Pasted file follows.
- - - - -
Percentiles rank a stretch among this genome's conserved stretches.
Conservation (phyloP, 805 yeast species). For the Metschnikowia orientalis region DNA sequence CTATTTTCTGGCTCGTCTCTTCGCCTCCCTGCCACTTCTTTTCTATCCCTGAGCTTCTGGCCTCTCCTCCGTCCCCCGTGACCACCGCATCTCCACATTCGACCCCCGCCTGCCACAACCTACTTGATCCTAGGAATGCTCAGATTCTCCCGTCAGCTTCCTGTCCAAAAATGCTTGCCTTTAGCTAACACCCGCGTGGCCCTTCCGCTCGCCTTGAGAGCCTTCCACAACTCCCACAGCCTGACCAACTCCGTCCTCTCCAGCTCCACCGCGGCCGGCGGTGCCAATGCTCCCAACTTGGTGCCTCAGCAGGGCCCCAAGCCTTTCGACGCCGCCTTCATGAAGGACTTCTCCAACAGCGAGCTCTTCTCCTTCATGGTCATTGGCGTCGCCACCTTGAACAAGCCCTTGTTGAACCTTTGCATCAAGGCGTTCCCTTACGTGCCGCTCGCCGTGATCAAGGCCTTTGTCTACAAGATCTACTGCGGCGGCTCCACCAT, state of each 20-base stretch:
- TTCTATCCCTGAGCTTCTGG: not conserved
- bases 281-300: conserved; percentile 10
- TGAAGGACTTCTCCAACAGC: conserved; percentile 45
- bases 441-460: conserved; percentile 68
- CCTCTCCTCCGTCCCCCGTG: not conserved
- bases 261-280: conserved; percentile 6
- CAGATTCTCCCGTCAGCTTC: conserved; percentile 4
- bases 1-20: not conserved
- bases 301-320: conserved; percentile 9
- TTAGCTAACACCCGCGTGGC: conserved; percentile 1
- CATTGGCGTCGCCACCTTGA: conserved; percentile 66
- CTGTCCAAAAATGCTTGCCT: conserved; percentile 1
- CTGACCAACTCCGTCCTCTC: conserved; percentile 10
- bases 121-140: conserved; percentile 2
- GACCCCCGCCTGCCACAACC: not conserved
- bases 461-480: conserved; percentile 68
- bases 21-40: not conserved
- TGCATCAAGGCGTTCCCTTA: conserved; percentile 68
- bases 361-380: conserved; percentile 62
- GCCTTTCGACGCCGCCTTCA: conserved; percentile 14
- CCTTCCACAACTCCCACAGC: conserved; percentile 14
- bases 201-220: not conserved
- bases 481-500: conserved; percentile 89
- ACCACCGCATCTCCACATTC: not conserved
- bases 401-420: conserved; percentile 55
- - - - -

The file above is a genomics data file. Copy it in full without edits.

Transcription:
Percentiles rank a stretch among this genome's conserved stretches.
Conservation (phyloP, 805 yeast species). For the Metschnikowia orientalis region DNA sequence CTATTTTCTGGCTCGTCTCTTCGCCTCCCTGCCACTTCTTTTCTATCCCTGAGCTTCTGGCCTCTCCTCCGTCCCCCGTGACCACCGCATCTCCACATTCGACCCCCGCCTGCCACAACCTACTTGATCCTAGGAATGCTCAGATTCTCCCGTCAGCTTCCTGTCCAAAAATGCTTGCCTTTAGCTAACACCCGCGTGGCCCTTCCGCTCGCCTTGAGAGCCTTCCACAACTCCCACAGCCTGACCAACTCCGTCCTCTCCAGCTCCACCGCGGCCGGCGGTGCCAATGCTCCCAACTTGGTGCCTCAGCAGGGCCCCAAGCCTTTCGACGCCGCCTTCATGAAGGACTTCTCCAACAGCGAGCTCTTCTCCTTCATGGTCATTGGCGTCGCCACCTTGAACAAGCCCTTGTTGAACCTTTGCATCAAGGCGTTCCCTTACGTGCCGCTCGCCGTGATCAAGGCCTTTGTCTACAAGATCTACTGCGGCGGCTCCACCAT, state of each 20-base stretch:
- TTCTATCCCTGAGCTTCTGG: not conserved
- bases 281-300: conserved; percentile 10
- TGAAGGACTTCTCCAACAGC: conserved; percentile 45
- bases 441-460: conserved; percentile 68
- CCTCTCCTCCGTCCCCCGTG: not conserved
- bases 261-280: conserved; percentile 6
- CAGATTCTCCCGTCAGCTTC: conserved; percentile 4
- bases 1-20: not conserved
- bases 301-320: conserved; percentile 9
- TTAGCTAACACCCGCGTGGC: conserved; percentile 1
- CATTGGCGTCGCCACCTTGA: conserved; percentile 66
- CTGTCCAAAAATGCTTGCCT: conserved; percentile 1
- CTGACCAACTCCGTCCTCTC: conserved; percentile 10
- bases 121-140: conserved; percentile 2
- GACCCCCGCCTGCCACAACC: not conserved
- bases 461-480: conserved; percentile 68
- bases 21-40: not conserved
- TGCATCAAGGCGTTCCCTTA: conserved; percentile 68
- bases 361-380: conserved; percentile 62
- GCCTTTCGACGCCGCCTTCA: conserved; percentile 14
- CCTTCCACAACTCCCACAGC: conserved; percentile 14
- bases 201-220: not conserved
- bases 481-500: conserved; percentile 89
- ACCACCGCATCTCCACATTC: not conserved
- bases 401-420: conserved; percentile 55